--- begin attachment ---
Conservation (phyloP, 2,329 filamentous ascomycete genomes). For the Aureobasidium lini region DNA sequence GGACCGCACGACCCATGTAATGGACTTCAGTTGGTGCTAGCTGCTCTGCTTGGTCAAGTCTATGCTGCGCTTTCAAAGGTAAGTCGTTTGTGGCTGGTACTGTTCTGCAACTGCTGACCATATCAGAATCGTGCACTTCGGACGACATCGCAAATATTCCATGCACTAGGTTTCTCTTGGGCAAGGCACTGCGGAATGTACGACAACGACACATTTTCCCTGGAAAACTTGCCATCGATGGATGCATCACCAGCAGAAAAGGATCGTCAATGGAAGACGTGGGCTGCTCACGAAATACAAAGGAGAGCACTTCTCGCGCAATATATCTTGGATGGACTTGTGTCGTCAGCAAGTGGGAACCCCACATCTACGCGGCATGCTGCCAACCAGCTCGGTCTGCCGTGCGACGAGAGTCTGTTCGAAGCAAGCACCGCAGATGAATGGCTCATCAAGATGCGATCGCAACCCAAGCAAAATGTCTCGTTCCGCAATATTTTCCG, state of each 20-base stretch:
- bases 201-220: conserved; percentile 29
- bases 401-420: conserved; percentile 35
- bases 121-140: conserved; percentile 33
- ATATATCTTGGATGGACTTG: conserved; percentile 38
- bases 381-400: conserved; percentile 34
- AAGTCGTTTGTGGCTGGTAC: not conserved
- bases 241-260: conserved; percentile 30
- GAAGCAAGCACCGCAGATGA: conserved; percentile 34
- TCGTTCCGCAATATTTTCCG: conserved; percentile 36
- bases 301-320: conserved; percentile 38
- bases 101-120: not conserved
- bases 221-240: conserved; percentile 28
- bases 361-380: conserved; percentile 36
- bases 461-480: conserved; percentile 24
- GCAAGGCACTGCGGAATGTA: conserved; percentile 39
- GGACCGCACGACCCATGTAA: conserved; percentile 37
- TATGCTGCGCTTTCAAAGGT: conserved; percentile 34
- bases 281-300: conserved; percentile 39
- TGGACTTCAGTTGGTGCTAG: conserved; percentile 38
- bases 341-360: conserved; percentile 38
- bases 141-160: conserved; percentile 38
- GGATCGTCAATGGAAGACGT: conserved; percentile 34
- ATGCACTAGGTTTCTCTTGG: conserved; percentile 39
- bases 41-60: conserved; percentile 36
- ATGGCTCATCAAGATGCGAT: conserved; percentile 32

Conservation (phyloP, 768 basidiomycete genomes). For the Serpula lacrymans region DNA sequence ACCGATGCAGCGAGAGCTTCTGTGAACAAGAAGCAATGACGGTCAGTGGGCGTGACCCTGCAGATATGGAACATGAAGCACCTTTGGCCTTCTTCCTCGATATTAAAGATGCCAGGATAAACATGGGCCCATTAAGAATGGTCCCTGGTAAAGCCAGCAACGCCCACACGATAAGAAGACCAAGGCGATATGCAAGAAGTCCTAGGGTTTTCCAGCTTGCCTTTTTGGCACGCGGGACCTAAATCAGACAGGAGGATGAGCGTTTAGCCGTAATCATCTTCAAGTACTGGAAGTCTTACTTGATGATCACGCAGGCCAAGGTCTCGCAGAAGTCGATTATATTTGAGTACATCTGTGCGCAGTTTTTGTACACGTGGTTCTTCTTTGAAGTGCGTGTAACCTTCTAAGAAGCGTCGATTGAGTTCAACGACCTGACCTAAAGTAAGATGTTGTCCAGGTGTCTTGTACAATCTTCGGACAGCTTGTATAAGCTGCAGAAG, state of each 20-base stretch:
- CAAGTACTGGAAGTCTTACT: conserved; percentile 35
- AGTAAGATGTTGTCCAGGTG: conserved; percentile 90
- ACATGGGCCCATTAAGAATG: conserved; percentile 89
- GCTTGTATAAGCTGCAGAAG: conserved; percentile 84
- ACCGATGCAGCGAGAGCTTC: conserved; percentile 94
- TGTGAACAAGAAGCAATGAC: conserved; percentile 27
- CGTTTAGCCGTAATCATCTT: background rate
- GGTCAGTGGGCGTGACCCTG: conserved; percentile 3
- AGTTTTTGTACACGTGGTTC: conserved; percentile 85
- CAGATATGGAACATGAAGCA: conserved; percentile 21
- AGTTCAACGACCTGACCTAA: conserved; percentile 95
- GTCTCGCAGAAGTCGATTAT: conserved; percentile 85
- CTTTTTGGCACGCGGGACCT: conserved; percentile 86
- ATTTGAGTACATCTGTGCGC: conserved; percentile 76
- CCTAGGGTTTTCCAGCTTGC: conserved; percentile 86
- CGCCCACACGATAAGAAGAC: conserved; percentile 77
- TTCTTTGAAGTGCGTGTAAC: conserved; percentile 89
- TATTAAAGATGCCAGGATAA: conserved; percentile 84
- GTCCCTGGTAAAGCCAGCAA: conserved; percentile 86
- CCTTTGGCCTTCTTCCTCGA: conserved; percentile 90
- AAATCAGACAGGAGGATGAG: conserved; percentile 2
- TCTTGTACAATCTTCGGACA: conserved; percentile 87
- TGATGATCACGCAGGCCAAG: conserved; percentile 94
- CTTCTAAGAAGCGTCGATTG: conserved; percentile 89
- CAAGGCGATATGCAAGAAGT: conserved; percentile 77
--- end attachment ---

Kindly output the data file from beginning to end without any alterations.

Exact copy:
Conservation (phyloP, 2,329 filamentous ascomycete genomes). For the Aureobasidium lini region DNA sequence GGACCGCACGACCCATGTAATGGACTTCAGTTGGTGCTAGCTGCTCTGCTTGGTCAAGTCTATGCTGCGCTTTCAAAGGTAAGTCGTTTGTGGCTGGTACTGTTCTGCAACTGCTGACCATATCAGAATCGTGCACTTCGGACGACATCGCAAATATTCCATGCACTAGGTTTCTCTTGGGCAAGGCACTGCGGAATGTACGACAACGACACATTTTCCCTGGAAAACTTGCCATCGATGGATGCATCACCAGCAGAAAAGGATCGTCAATGGAAGACGTGGGCTGCTCACGAAATACAAAGGAGAGCACTTCTCGCGCAATATATCTTGGATGGACTTGTGTCGTCAGCAAGTGGGAACCCCACATCTACGCGGCATGCTGCCAACCAGCTCGGTCTGCCGTGCGACGAGAGTCTGTTCGAAGCAAGCACCGCAGATGAATGGCTCATCAAGATGCGATCGCAACCCAAGCAAAATGTCTCGTTCCGCAATATTTTCCG, state of each 20-base stretch:
- bases 201-220: conserved; percentile 29
- bases 401-420: conserved; percentile 35
- bases 121-140: conserved; percentile 33
- ATATATCTTGGATGGACTTG: conserved; percentile 38
- bases 381-400: conserved; percentile 34
- AAGTCGTTTGTGGCTGGTAC: not conserved
- bases 241-260: conserved; percentile 30
- GAAGCAAGCACCGCAGATGA: conserved; percentile 34
- TCGTTCCGCAATATTTTCCG: conserved; percentile 36
- bases 301-320: conserved; percentile 38
- bases 101-120: not conserved
- bases 221-240: conserved; percentile 28
- bases 361-380: conserved; percentile 36
- bases 461-480: conserved; percentile 24
- GCAAGGCACTGCGGAATGTA: conserved; percentile 39
- GGACCGCACGACCCATGTAA: conserved; percentile 37
- TATGCTGCGCTTTCAAAGGT: conserved; percentile 34
- bases 281-300: conserved; percentile 39
- TGGACTTCAGTTGGTGCTAG: conserved; percentile 38
- bases 341-360: conserved; percentile 38
- bases 141-160: conserved; percentile 38
- GGATCGTCAATGGAAGACGT: conserved; percentile 34
- ATGCACTAGGTTTCTCTTGG: conserved; percentile 39
- bases 41-60: conserved; percentile 36
- ATGGCTCATCAAGATGCGAT: conserved; percentile 32

Conservation (phyloP, 768 basidiomycete genomes). For the Serpula lacrymans region DNA sequence ACCGATGCAGCGAGAGCTTCTGTGAACAAGAAGCAATGACGGTCAGTGGGCGTGACCCTGCAGATATGGAACATGAAGCACCTTTGGCCTTCTTCCTCGATATTAAAGATGCCAGGATAAACATGGGCCCATTAAGAATGGTCCCTGGTAAAGCCAGCAACGCCCACACGATAAGAAGACCAAGGCGATATGCAAGAAGTCCTAGGGTTTTCCAGCTTGCCTTTTTGGCACGCGGGACCTAAATCAGACAGGAGGATGAGCGTTTAGCCGTAATCATCTTCAAGTACTGGAAGTCTTACTTGATGATCACGCAGGCCAAGGTCTCGCAGAAGTCGATTATATTTGAGTACATCTGTGCGCAGTTTTTGTACACGTGGTTCTTCTTTGAAGTGCGTGTAACCTTCTAAGAAGCGTCGATTGAGTTCAACGACCTGACCTAAAGTAAGATGTTGTCCAGGTGTCTTGTACAATCTTCGGACAGCTTGTATAAGCTGCAGAAG, state of each 20-base stretch:
- CAAGTACTGGAAGTCTTACT: conserved; percentile 35
- AGTAAGATGTTGTCCAGGTG: conserved; percentile 90
- ACATGGGCCCATTAAGAATG: conserved; percentile 89
- GCTTGTATAAGCTGCAGAAG: conserved; percentile 84
- ACCGATGCAGCGAGAGCTTC: conserved; percentile 94
- TGTGAACAAGAAGCAATGAC: conserved; percentile 27
- CGTTTAGCCGTAATCATCTT: background rate
- GGTCAGTGGGCGTGACCCTG: conserved; percentile 3
- AGTTTTTGTACACGTGGTTC: conserved; percentile 85
- CAGATATGGAACATGAAGCA: conserved; percentile 21
- AGTTCAACGACCTGACCTAA: conserved; percentile 95
- GTCTCGCAGAAGTCGATTAT: conserved; percentile 85
- CTTTTTGGCACGCGGGACCT: conserved; percentile 86
- ATTTGAGTACATCTGTGCGC: conserved; percentile 76
- CCTAGGGTTTTCCAGCTTGC: conserved; percentile 86
- CGCCCACACGATAAGAAGAC: conserved; percentile 77
- TTCTTTGAAGTGCGTGTAAC: conserved; percentile 89
- TATTAAAGATGCCAGGATAA: conserved; percentile 84
- GTCCCTGGTAAAGCCAGCAA: conserved; percentile 86
- CCTTTGGCCTTCTTCCTCGA: conserved; percentile 90
- AAATCAGACAGGAGGATGAG: conserved; percentile 2
- TCTTGTACAATCTTCGGACA: conserved; percentile 87
- TGATGATCACGCAGGCCAAG: conserved; percentile 94
- CTTCTAAGAAGCGTCGATTG: conserved; percentile 89
- CAAGGCGATATGCAAGAAGT: conserved; percentile 77